“Business was so good. People queued late into the night. All of them were dignitaries and business tycoons. They’d say: How much do you have? Just give them to me. I’ll take them all.”
KEEPING THE FLAME ALIVE
Mr Loh died in 1979. Ten years later, so did his wife. The second and third generations tried to keep the shop alive but were thwarted as China began to open up.
“Ten to 15 years ago, as China’s economy started booming, many businessmen came to buy the antiques back home. There was this idea of ‘hui gui’ (Mandarin for ‘the return of sovereignty’), and having Chinese culture and heritage return to the country,” Yinshan said.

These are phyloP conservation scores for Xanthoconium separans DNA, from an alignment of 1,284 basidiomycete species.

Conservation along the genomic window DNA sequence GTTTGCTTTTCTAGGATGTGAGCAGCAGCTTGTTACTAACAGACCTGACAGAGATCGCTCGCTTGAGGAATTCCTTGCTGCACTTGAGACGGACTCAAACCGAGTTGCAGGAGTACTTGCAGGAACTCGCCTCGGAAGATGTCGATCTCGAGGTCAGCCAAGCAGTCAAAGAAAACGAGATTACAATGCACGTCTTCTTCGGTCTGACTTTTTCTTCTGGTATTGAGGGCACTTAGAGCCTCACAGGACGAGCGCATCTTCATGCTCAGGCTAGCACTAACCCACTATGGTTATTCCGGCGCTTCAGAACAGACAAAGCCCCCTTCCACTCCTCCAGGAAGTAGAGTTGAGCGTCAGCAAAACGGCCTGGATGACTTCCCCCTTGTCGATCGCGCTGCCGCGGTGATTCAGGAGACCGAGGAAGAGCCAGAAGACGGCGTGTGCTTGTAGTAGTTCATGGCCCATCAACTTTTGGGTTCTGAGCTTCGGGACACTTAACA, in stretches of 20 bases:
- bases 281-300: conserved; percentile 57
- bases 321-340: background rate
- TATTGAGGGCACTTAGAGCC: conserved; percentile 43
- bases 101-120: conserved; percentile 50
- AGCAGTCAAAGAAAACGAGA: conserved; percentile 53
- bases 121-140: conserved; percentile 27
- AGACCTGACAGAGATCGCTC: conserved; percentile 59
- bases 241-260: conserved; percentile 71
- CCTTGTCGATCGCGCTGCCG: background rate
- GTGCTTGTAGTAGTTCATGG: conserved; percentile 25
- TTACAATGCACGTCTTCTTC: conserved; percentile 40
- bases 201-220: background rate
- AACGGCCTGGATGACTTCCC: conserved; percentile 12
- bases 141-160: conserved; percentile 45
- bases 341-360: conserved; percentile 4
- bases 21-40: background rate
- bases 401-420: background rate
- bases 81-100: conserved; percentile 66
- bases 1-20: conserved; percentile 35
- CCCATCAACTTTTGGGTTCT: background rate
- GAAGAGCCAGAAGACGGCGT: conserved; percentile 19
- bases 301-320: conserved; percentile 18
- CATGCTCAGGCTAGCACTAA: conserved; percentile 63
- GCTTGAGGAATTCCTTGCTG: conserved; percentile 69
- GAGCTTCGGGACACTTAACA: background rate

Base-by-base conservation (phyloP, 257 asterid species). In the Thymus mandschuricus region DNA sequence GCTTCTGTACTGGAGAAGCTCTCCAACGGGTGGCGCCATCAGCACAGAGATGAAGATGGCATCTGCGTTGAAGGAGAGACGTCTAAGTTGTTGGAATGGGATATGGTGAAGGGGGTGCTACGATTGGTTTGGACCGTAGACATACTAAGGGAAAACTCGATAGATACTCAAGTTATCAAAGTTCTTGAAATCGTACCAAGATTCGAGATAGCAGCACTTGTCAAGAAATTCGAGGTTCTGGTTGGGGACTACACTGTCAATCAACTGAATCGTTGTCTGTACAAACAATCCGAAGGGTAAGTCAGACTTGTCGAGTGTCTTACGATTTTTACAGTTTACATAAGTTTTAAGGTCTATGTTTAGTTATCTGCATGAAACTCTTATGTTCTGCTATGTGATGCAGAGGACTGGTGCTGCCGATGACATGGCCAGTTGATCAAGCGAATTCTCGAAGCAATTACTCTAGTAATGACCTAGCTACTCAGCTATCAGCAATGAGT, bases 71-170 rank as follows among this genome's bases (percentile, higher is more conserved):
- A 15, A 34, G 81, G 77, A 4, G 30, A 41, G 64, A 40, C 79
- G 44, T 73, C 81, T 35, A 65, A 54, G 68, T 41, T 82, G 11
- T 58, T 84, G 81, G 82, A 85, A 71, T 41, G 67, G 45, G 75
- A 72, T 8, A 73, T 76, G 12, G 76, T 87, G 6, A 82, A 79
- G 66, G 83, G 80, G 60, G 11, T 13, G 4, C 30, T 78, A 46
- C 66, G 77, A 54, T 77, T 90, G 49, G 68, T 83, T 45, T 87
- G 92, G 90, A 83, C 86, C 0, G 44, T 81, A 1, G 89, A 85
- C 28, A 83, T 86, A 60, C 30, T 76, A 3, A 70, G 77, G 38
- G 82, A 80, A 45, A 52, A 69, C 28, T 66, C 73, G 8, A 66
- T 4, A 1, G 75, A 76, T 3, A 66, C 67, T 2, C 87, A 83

Sales took a hit once collectors could procure directly from the source. In 2000, the Lohs decided to close Ying Kee Hong. It’s been dormant since save for the occasional auction, but Yinshan and Judy’s love for antiques has not wavered.
“With porcelain, certain colours are available only in a certain dynasty. There’s this shade of blue from Persia that cannot be found anymore. The ingredient, cobalt, which was burnt to create it in the 1600s had been exhausted,” said Yinshan.
An antique's colours, glaze, shine, craftsmanship and signs of ageing help with authentication, but these aren’t foolproof by any means. When dealing with 5,000 years of history, nothing is.
“Unless you dig directly from the tomb, even auction houses find it difficult,” Judy said. It was once believed that carved animal heads only started turning (instead of looking straight ahead) in the Ming Dynasty. Later, excavations in China proved otherwise.